Vertex’s VX-661 Cystic Fibrosis Drug Candidate Gets FDA Orphan Drug Status Ahead of New Clinical Trials

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by Maureen Newman |

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VX-661 cystic fibrosis drug candidate

VX-661 cystic fibrosis drug candidate

Vertex Pharmaceuticals continues to break new ground on developing treatments for the orphan disease cystic fibrosis. Most recently, Vertex received the FDA’s Orphan Drug Designation for its investigational drug VX-661.

Orphan drug designation was established in January 1983 as a result of the Orphan Drug Act in order to encourage pharmaceutical companies to develop drugs to treat rare diseases. Although orphan drugs must go through the same rigorous testing as other pharmaceuticals before they can be marketed, some statistical burdens are lessened because clinical trials simply cannot recruit enough patients for a standard clinical trial. In addition, because the patient populations in orphan diseases such as CF are so small, the Orphan Drug designation gives drug developers more financial incentives to work on therapies through funding channels, exclusivity in marketing an approved therapy, and other perks.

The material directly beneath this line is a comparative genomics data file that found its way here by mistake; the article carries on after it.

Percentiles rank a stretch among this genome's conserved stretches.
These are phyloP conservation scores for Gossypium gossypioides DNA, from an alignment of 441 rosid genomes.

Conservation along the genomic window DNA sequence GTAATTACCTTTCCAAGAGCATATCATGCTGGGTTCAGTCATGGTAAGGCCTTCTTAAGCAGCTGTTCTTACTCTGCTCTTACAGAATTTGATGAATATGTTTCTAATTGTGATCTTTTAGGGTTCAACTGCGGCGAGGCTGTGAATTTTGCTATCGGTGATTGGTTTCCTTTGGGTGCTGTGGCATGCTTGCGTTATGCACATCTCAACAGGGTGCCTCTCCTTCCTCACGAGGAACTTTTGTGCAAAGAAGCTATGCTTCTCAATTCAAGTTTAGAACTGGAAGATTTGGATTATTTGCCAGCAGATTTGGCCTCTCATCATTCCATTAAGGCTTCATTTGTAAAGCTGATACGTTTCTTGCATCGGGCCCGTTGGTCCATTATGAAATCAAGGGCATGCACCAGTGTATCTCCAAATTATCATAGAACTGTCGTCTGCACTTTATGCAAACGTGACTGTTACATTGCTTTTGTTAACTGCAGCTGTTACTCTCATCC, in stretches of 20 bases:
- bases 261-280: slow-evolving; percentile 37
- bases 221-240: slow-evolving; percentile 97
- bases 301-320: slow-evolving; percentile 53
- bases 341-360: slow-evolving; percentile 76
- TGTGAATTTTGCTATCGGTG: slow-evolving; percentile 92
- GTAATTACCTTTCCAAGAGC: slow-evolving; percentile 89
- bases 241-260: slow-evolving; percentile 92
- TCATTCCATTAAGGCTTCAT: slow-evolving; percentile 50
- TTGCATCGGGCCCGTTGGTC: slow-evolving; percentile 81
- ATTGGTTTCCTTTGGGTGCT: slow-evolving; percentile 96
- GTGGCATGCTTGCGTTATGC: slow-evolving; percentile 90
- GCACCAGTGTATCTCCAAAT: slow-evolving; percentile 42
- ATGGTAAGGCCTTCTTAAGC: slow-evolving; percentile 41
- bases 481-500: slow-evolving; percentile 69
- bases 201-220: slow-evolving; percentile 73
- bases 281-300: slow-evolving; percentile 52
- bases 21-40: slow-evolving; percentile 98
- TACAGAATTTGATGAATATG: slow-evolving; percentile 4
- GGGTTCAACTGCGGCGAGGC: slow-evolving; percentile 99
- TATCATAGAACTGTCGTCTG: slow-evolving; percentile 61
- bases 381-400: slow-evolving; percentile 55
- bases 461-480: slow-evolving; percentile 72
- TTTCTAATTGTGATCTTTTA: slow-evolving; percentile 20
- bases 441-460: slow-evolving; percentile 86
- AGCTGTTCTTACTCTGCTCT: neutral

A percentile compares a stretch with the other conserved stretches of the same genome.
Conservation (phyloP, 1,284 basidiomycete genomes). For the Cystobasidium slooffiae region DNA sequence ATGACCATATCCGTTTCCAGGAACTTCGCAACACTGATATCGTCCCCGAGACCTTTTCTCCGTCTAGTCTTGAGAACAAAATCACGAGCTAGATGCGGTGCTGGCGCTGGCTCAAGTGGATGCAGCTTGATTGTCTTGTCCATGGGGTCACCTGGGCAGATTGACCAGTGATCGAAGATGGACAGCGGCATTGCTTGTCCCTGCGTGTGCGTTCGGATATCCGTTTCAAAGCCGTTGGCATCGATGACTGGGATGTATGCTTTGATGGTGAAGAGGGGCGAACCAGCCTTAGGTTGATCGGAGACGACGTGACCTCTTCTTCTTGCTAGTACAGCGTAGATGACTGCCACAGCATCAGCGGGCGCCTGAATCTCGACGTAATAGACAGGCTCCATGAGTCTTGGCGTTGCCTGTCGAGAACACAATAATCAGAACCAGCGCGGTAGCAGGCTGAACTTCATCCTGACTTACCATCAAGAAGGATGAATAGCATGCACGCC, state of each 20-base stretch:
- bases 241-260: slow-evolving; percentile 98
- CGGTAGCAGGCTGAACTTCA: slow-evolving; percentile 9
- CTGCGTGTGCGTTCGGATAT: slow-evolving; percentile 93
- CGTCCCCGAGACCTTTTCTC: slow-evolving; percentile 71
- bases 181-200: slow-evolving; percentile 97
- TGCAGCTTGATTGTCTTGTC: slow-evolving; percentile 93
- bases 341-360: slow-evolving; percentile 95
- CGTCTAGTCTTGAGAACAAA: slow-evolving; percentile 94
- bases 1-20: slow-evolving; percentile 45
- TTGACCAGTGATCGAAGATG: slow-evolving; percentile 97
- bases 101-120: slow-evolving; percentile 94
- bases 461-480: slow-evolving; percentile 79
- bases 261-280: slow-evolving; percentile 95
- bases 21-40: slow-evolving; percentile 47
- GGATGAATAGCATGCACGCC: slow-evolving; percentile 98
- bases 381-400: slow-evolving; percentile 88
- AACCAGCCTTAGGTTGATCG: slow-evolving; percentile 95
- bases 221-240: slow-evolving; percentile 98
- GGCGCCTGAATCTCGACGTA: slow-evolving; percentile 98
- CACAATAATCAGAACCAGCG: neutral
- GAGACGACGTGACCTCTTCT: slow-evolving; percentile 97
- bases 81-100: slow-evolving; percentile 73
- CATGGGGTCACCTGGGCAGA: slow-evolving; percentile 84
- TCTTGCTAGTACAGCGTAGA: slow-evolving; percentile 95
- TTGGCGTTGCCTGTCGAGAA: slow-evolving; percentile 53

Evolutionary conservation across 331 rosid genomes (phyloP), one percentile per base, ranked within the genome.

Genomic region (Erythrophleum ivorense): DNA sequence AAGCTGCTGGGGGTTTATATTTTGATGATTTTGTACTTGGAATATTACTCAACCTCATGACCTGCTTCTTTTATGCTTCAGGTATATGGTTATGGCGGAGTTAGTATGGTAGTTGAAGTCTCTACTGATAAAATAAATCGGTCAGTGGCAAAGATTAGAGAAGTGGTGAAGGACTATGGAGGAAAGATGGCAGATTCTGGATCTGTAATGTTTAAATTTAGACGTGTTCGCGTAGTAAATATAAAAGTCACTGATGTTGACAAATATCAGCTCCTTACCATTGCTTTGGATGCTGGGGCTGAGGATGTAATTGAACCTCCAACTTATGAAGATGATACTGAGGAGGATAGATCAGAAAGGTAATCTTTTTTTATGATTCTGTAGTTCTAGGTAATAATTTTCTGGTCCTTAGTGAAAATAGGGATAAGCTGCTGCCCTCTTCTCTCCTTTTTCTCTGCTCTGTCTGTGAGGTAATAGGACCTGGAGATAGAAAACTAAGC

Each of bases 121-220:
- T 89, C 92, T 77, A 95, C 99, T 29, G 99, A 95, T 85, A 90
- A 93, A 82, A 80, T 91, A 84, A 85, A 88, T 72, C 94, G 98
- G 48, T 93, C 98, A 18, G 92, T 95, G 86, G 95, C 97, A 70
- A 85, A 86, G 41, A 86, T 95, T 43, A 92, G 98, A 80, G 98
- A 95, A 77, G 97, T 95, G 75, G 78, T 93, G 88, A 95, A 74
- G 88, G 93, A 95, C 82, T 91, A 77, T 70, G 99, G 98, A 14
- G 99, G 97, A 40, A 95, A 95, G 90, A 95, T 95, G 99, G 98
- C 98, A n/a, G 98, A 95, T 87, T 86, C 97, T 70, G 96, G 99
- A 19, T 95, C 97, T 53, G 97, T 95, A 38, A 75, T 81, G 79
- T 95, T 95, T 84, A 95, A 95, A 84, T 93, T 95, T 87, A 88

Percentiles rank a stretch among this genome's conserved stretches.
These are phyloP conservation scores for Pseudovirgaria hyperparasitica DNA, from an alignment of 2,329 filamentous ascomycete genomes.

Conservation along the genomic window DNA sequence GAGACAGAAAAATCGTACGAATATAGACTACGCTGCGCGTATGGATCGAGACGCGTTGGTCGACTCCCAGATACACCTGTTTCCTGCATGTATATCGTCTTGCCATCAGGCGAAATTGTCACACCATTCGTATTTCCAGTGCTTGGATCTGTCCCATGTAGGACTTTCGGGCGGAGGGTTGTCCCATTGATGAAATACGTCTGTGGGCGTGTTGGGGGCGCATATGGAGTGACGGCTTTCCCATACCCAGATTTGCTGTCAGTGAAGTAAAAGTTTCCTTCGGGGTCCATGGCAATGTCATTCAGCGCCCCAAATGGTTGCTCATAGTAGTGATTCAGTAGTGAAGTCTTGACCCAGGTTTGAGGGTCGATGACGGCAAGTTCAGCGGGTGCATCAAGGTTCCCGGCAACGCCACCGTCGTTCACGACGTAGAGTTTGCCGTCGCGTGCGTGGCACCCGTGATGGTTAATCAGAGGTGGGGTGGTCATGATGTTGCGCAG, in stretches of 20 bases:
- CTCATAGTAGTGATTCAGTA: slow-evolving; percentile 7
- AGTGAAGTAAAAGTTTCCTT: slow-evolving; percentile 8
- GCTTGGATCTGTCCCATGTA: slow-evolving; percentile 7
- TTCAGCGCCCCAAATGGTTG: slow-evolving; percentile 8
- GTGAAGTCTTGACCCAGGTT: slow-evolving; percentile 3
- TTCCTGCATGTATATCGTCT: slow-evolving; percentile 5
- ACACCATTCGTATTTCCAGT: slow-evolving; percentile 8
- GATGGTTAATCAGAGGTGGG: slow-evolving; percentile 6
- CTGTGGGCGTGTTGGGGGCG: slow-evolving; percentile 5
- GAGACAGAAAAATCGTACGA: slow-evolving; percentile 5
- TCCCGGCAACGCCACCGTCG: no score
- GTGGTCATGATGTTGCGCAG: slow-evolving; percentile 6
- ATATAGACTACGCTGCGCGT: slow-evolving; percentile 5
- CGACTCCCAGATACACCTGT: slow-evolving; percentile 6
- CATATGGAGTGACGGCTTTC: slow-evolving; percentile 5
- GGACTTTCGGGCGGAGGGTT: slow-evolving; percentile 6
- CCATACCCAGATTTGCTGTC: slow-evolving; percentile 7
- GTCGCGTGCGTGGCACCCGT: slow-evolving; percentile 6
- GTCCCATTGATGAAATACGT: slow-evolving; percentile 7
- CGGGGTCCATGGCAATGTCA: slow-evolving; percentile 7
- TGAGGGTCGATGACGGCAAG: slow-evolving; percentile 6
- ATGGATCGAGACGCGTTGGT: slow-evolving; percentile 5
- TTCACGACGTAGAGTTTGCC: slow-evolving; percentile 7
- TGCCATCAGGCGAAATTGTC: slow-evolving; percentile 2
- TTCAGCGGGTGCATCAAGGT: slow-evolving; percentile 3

VX-661 is a promising agent for treating cystic fibrosis because it is a cystic fibrosis transmembrane conductance regulator (CFTR) corrector. Vertex is using VX-661 in a Phase 2 clinical trial to treat cystic fibrosis patients homozygous for the F508del CFTR mutation, the most common mutation that affects 40% of cystic fibrosis patients. Treatment groups include VX-661, Vertex’s ivacaftor (Kalydeco), placebo, and combinations of drugs.

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The primary outcome in recent trials tested the drug’s safety in terms of frequency of adverse events, vital signs, and standard clinical laboratory values. Additional secondary outcomes identify the efficacy of VX-661 in enhancing forced expiratory volume in one second (FEV1) and improving the respiratory domain of the Cystic Fibrosis Questionnaire-Revised, among others. For upcoming clinical trials of VX-661, there will be 21 study locations — some of which are actively recruiting — but only an estimated 60 patients are expected to enroll in the study, illustrating the orphan disease status of cystic fibrosis. The study is projected to be completse in December 2014.

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